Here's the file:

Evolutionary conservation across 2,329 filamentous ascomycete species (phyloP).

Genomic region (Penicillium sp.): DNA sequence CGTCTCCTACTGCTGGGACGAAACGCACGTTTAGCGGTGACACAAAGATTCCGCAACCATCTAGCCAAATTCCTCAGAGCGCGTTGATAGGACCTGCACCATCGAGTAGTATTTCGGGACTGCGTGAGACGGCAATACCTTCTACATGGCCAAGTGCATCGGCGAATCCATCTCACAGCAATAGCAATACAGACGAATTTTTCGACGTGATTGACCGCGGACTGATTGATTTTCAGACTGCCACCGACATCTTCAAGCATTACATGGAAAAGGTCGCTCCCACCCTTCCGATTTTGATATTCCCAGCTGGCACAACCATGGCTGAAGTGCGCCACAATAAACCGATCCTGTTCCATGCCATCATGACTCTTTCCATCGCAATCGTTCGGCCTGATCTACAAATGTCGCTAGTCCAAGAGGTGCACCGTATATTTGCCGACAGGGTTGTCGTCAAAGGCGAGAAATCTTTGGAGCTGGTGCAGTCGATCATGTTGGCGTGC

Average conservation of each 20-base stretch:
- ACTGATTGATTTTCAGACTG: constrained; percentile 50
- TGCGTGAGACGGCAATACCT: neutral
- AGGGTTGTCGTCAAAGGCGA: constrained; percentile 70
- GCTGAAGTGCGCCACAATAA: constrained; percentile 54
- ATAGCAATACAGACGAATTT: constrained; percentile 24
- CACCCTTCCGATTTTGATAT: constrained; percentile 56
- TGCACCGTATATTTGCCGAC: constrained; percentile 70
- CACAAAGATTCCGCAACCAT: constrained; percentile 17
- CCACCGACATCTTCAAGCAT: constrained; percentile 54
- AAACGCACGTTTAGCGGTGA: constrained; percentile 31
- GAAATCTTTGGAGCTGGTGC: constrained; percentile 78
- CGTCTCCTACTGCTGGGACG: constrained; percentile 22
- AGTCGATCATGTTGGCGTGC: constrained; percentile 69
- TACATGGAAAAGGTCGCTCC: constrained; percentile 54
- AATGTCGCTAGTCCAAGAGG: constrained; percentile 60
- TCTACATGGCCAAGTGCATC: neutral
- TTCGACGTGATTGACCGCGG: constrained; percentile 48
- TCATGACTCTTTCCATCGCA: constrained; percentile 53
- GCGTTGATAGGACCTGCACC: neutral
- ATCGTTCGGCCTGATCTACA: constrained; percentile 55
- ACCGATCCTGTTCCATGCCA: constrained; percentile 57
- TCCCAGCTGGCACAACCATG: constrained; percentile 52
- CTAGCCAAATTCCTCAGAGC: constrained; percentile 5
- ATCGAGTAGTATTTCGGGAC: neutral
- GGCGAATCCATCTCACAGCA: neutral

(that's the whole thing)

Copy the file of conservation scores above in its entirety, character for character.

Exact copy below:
Evolutionary conservation across 2,329 filamentous ascomycete species (phyloP).

Genomic region (Penicillium sp.): DNA sequence CGTCTCCTACTGCTGGGACGAAACGCACGTTTAGCGGTGACACAAAGATTCCGCAACCATCTAGCCAAATTCCTCAGAGCGCGTTGATAGGACCTGCACCATCGAGTAGTATTTCGGGACTGCGTGAGACGGCAATACCTTCTACATGGCCAAGTGCATCGGCGAATCCATCTCACAGCAATAGCAATACAGACGAATTTTTCGACGTGATTGACCGCGGACTGATTGATTTTCAGACTGCCACCGACATCTTCAAGCATTACATGGAAAAGGTCGCTCCCACCCTTCCGATTTTGATATTCCCAGCTGGCACAACCATGGCTGAAGTGCGCCACAATAAACCGATCCTGTTCCATGCCATCATGACTCTTTCCATCGCAATCGTTCGGCCTGATCTACAAATGTCGCTAGTCCAAGAGGTGCACCGTATATTTGCCGACAGGGTTGTCGTCAAAGGCGAGAAATCTTTGGAGCTGGTGCAGTCGATCATGTTGGCGTGC

Average conservation of each 20-base stretch:
- ACTGATTGATTTTCAGACTG: constrained; percentile 50
- TGCGTGAGACGGCAATACCT: neutral
- AGGGTTGTCGTCAAAGGCGA: constrained; percentile 70
- GCTGAAGTGCGCCACAATAA: constrained; percentile 54
- ATAGCAATACAGACGAATTT: constrained; percentile 24
- CACCCTTCCGATTTTGATAT: constrained; percentile 56
- TGCACCGTATATTTGCCGAC: constrained; percentile 70
- CACAAAGATTCCGCAACCAT: constrained; percentile 17
- CCACCGACATCTTCAAGCAT: constrained; percentile 54
- AAACGCACGTTTAGCGGTGA: constrained; percentile 31
- GAAATCTTTGGAGCTGGTGC: constrained; percentile 78
- CGTCTCCTACTGCTGGGACG: constrained; percentile 22
- AGTCGATCATGTTGGCGTGC: constrained; percentile 69
- TACATGGAAAAGGTCGCTCC: constrained; percentile 54
- AATGTCGCTAGTCCAAGAGG: constrained; percentile 60
- TCTACATGGCCAAGTGCATC: neutral
- TTCGACGTGATTGACCGCGG: constrained; percentile 48
- TCATGACTCTTTCCATCGCA: constrained; percentile 53
- GCGTTGATAGGACCTGCACC: neutral
- ATCGTTCGGCCTGATCTACA: constrained; percentile 55
- ACCGATCCTGTTCCATGCCA: constrained; percentile 57
- TCCCAGCTGGCACAACCATG: constrained; percentile 52
- CTAGCCAAATTCCTCAGAGC: constrained; percentile 5
- ATCGAGTAGTATTTCGGGAC: neutral
- GGCGAATCCATCTCACAGCA: neutral